support the implementation of internationally benchmarked, college- and
career-ready academic standards held in common by multiple States,
including projects in one or more of the following priority areas:
    (a) The development or implementation of assessments (e.g.,
summative, formative, interim) aligned with those standards.
    (b) The development or implementation of instructional materials
aligned with those standards.
    (c) The development or implementation of professional development
or preparation programs aligned with those standards.
    (d) Strategies that translate the standards into classroom
practice.

Proposed Priority 3--Improving the Effectiveness and Distribution of
Effective Teachers or Principals

    Background. While educator quality is a critical contributor to
student learning, there is dramatic variation in educator effectiveness
within and across schools, including significant inequity in the
distribution of effective educators between high- and low-poverty
schools. Proposed priority 3 is intended to support projects designed
to increase the number and percentage of effective and highly effective
teachers or principals, or help increase the retention and equitable
distribution of effective and highly effective teachers or principals.
    Statement of Proposed Priority 3. Projects that are designed to
address one or more of the following priority areas:
    (a) Increasing the number or percentage of effective and highly
effective teachers or principals (as defined in this notice) or
reducing the number or percentage of teachers or principals who are
ineffective, particularly in high-poverty schools (as defined in this
notice).
    (b) Increasing the retention and equitable distribution of
effective and highly effective teachers or principals (as defined in
this notice).

Proposed Priority 4--Turning Around Persistently Lowest-Achieving
Schools

    Background. An essential element in strengthening our education
system is dramatic improvement of student performance in each State's
persistently lowest-achieving schools. These schools often require
intensive interventions to improve the school culture and climate,
strengthen the school staff and instructional program, increase student
attendance and enrollment in advanced courses, provide more time for
learning, and ensure that social services and community support are
available for students in order to raise student achievement,
graduation rates, and college enrollment rates. In addition, students
in these schools can benefit from participating in programs that offer
additional services designed to increase student success.
    Statement of Proposed Priority 4. Projects that are designed to
address one or more of the following priority areas:
    (a) Improving student achievement (as defined in this notice) in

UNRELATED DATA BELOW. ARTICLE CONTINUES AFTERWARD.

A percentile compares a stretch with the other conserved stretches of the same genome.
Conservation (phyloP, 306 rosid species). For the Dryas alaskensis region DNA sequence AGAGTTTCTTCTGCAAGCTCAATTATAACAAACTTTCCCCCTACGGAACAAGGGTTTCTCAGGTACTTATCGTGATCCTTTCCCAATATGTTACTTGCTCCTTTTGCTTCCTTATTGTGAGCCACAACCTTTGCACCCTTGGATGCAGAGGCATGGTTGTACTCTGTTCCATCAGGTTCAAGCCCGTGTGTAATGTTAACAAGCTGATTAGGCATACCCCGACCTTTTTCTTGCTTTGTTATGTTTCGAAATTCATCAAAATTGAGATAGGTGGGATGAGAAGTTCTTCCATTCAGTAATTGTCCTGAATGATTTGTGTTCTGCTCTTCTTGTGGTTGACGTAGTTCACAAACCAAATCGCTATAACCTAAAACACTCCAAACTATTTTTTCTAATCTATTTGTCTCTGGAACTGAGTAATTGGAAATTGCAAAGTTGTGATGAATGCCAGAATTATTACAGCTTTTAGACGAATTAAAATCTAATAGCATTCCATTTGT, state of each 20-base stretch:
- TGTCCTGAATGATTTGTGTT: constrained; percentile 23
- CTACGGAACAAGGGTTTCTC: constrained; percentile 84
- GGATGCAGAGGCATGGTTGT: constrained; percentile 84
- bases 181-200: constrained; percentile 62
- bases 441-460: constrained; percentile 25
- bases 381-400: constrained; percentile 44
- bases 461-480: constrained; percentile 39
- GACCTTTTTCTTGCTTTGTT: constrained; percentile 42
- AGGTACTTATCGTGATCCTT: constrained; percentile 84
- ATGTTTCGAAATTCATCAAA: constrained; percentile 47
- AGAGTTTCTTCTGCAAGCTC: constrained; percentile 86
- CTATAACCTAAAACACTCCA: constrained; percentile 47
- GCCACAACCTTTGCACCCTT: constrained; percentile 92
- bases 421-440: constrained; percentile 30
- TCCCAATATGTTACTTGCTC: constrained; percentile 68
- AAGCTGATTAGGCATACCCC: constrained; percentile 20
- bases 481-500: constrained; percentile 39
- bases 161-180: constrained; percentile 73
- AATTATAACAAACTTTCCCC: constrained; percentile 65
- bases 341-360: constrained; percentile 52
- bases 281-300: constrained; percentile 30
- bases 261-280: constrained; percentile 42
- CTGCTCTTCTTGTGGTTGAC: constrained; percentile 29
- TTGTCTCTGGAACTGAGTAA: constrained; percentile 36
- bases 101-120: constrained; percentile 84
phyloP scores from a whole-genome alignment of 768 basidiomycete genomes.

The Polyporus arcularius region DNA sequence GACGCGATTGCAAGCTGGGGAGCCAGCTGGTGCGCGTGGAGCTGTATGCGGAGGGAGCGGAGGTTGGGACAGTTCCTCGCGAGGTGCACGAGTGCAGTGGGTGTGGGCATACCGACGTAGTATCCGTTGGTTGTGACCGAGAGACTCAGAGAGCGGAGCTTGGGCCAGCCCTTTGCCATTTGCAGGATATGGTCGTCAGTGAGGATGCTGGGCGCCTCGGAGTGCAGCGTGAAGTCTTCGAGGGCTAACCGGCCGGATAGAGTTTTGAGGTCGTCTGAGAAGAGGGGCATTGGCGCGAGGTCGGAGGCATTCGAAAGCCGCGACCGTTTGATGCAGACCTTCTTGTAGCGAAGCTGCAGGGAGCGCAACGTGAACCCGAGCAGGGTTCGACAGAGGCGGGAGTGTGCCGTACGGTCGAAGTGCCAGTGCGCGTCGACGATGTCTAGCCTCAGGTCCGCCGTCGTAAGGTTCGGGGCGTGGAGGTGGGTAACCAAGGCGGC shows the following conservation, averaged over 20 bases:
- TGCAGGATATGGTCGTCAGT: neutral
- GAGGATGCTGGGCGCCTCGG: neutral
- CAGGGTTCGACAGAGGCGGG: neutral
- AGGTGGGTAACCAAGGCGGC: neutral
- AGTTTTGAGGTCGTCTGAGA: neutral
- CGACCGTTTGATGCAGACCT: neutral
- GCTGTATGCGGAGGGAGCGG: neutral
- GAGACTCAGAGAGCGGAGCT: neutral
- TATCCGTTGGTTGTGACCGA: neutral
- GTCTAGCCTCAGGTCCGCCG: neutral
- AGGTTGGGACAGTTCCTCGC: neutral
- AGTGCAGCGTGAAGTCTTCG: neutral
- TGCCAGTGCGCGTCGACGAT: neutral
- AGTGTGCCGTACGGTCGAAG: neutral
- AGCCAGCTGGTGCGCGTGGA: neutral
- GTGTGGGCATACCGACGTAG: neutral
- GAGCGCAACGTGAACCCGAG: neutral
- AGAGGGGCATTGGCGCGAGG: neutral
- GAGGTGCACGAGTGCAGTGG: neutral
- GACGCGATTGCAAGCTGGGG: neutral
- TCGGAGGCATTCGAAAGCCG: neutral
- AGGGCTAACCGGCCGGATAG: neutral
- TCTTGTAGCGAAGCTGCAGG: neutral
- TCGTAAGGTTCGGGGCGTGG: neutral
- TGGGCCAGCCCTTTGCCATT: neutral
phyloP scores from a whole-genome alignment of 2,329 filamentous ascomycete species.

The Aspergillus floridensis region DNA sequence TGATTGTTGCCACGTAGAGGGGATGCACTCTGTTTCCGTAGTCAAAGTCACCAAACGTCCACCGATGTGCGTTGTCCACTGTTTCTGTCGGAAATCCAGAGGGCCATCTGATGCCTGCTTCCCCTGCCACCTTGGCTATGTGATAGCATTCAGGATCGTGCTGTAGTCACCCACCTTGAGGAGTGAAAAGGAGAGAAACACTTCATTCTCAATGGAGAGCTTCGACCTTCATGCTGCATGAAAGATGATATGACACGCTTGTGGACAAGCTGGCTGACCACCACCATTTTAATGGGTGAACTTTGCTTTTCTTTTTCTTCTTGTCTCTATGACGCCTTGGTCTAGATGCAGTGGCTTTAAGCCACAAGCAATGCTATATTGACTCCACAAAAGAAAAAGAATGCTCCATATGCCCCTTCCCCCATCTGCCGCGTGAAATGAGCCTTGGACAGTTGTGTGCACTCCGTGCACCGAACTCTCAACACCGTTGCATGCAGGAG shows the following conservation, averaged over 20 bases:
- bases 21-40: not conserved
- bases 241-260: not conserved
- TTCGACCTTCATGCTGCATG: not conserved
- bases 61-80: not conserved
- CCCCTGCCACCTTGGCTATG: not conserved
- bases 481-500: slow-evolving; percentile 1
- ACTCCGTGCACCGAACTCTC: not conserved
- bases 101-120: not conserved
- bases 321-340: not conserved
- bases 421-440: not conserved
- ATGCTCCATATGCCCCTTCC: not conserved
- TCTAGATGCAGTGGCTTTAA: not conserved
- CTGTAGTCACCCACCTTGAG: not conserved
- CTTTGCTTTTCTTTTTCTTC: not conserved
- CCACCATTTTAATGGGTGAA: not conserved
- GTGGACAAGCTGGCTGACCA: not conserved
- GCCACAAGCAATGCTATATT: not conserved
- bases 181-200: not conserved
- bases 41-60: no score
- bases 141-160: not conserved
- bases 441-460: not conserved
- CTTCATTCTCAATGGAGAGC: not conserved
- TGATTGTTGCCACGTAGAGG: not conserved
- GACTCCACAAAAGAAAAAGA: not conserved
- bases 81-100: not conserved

persistently lowest-achieving schools (as defined in this notice).
    (b) Increasing graduation rates (as defined in this notice) and
college enrollment rates for students in persistently lowest-achieving
schools (as defined in this notice).
    (c) Providing services to students enrolled in persistently lowest-
achieving schools (as defined in this notice).

Proposed Priority 5--Increasing Postsecondary Success

    Background. Meeting the President's goal of restoring the United
States to first in the world in the percentage of citizens holding
college degrees or other postsecondary credentials will require
significantly increasing the number of high-need students who graduate
from high school prepared to succeed in higher education and careers
and who have access to college or rigorous postsecondary career or
technical training leading to a degree or certificate. It will also
require increasing the rates at which young people and adults enroll
in, persist in, and complete college or other postsecondary training.
This priority is designed to support efforts to reach the President's
goal.
    Statement of Proposed Priority 5. Projects that are designed to
address one or more of the following priority areas:
    (a) Increasing the rates at which high-need students (as defined in
this notice) are academically prepared for and enroll in college or
other postsecondary education and training.
    (b) Increasing the rates at which high-need students (as defined in
this notice) persist in and complete college or other postsecondary
education and training.
    (c) Increasing the rates at which high-need students (as defined in
this notice) enroll in and complete high-quality secondary or
postsecondary career and technical courses or programs of study (as
defined in this notice) designed to lead to a degree, credential, or
certificate.
    (d) Increasing the number of individuals who return to the